AFL-CIO reaches agreement with Chamber of Commerce on guest workers

Richard Trumka and Tom Donohue - respective heads of the AFL CIO and US Chamber of Commerce - have released a "Joint Statement of Shared Principles" on a guest workers program.

For the background and what you can do, see "Unions join with bosses in reckless disregard of workers".

Here are the relevant portions of today's joint press release:

First, American workers should have a first crack at available jobs. To that end, business and labor are committed to improving the way that information about job openings in lesser-skilled occupations reaches the maximum number of workers, particularly those in disadvantaged communities.

Second, there are instances – even during tough economic times – when employers are not able to fill job openings with American workers. Those instances will surely increase as the economy improves, and when they occur, it is important that our laws permit businesses to hire foreign workers without having to go through a cumbersome and inefficient process. Our challenge is to create a mechanism that responds to the needs of business in a market-driven way, while also fully protecting the wages and working conditions of U.S. and immigrant workers. Among other things, this requires a new kind of worker visa program that does not keep all workers in a permanent temporary status, provides labor mobility in a way that still gives American workers a first shot at available jobs, and that automatically adjusts as the American economy expands and contracts.

Third, we need to fix the system so that it is much more transparent, which requires that we build a base of knowledge using real-world data about labor markets and demographics. The power of today's technology enables us to use that knowledge to craft a workable demand-driven process fed by data that will inform how America addresses future labor shortages. We recognize that there is no simple solution to this issue. We agree that a professional bureau in a federal executive agency, with political independence analogous to the Bureau of Labor Statistics, should be established to inform Congress and the public about these issues.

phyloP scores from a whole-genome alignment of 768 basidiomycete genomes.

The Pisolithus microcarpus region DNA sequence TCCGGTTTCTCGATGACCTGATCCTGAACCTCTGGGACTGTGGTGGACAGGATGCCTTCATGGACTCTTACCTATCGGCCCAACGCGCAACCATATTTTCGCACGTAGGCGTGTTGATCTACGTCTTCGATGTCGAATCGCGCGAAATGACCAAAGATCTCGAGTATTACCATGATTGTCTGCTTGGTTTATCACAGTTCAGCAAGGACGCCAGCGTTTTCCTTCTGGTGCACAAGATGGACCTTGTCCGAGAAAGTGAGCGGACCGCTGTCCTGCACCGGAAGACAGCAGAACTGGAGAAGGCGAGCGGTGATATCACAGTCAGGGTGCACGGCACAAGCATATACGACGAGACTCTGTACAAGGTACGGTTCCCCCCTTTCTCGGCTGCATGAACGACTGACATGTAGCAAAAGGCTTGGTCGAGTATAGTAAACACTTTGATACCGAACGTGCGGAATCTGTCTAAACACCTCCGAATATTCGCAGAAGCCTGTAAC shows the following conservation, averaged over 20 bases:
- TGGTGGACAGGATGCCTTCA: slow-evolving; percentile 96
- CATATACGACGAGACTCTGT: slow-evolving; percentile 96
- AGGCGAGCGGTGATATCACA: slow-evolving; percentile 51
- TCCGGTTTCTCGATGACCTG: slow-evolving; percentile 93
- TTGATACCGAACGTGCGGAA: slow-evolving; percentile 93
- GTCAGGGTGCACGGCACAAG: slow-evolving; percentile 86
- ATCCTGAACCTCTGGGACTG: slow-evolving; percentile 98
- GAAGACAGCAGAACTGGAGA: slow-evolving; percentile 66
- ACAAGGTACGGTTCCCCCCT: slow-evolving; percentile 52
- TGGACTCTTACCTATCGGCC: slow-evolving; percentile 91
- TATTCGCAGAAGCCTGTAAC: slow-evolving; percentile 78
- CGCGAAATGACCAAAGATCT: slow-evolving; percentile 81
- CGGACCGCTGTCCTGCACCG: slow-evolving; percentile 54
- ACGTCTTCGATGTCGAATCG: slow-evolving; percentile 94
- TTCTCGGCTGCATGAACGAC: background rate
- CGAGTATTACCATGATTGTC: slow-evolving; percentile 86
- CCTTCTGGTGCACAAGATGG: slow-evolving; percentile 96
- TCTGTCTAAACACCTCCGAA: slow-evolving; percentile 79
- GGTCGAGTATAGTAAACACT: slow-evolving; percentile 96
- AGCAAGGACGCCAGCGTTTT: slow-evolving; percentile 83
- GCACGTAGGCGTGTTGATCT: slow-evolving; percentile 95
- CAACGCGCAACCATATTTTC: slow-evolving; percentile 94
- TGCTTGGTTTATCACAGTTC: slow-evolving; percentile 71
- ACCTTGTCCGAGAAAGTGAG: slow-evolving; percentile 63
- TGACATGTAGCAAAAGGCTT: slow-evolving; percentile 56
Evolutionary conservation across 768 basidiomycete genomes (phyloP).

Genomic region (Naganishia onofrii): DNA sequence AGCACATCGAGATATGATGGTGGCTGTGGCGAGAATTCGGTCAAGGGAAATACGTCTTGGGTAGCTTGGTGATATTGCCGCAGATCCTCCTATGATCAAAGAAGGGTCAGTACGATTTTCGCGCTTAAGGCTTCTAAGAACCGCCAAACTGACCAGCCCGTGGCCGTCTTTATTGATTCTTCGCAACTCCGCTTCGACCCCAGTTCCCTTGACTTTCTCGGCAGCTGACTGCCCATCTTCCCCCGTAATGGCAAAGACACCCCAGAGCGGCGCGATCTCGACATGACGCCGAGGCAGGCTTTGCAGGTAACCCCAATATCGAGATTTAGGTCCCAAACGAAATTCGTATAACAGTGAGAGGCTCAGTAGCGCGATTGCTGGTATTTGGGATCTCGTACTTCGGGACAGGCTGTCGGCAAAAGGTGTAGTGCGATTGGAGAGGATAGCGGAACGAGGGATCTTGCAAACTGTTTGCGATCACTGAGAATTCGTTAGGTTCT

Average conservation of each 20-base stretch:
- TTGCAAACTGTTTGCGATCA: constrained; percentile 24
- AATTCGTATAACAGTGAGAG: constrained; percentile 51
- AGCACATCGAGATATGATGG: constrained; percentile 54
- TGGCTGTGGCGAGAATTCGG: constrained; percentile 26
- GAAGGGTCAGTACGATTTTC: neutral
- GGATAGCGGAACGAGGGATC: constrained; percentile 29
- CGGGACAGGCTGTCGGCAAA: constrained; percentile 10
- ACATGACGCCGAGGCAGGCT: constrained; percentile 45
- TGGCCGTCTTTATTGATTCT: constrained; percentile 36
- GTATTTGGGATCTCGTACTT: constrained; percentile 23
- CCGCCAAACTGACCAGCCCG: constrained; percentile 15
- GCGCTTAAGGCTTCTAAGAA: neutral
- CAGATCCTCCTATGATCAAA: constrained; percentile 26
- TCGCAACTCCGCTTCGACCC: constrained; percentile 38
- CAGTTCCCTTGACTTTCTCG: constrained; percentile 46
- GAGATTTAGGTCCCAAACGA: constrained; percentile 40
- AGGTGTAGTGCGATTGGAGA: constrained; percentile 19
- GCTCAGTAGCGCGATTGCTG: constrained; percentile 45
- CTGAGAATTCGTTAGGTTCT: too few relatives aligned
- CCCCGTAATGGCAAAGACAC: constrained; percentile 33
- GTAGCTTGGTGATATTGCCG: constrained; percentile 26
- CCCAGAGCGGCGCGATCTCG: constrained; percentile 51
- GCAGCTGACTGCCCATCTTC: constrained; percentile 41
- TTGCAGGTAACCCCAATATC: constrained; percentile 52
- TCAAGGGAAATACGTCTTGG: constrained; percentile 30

Regarding their first point, corrupt businesses already take steps to make sure that Americans aren't given "first crack at available jobs"; for an example, see the video on the skilled immigration page. Rather than fighting those corrupt businesses, the AFL-CIO is giving them what they want: a greater labor supply and thus lower wages.

Their second point is the jobs Americans wont do canard: there are no such jobs, employers just don't want to pay enough or their safety standards are too lows. Yet again, the AFL-CIO is giving those employers what they want rather than fighting for higher wages under better conditions.

What exactly they mean by "does not keep all workers in a permanent temporary status" isn't clear, but perhaps they mean that our "guests" wouldn't actually be guests but some or many would be able to stay here permanently.

Regarding their third point, the BLS just processes data, it doesn't make recommendations. Given the billions of dollars that would be involved, anyone working for their new agency would feel a tremendous amount of political pressure to cave to what big business (and their labor union allies) want.

If you want to do something about this, see the previous post.

2/22/13 UPDATE: The Wall Street Journal thinks what they left out is more important ( ):

Leading business and union groups announced agreement Thursday on principles to guide talks on immigration legislation, but they failed to resolve some of their most contentious disputes.

The groups had hoped to negotiate a united position on rules governing the future entry into the U.S. of low-skilled workers - one of many issues that lawmakers and outside groups are trying to work through as Congress considers a broad overhaul of immigration laws.

The lack of agreement between the U.S. Chamber of Commerce and the AFL-CIO means that senators attempting to write an immigration bill will have to find a compromise on their own on the flow of foreign workers into the country. The lawmakers had hoped for a unified recommendation from the chamber and the labor organization.

But, they shouldn't be agreeing in the first place. While workers and bosses need to work together, labor unions shouldn't be helping corporations in a beyond-obvious attempt to lower wages and worsen working conditions.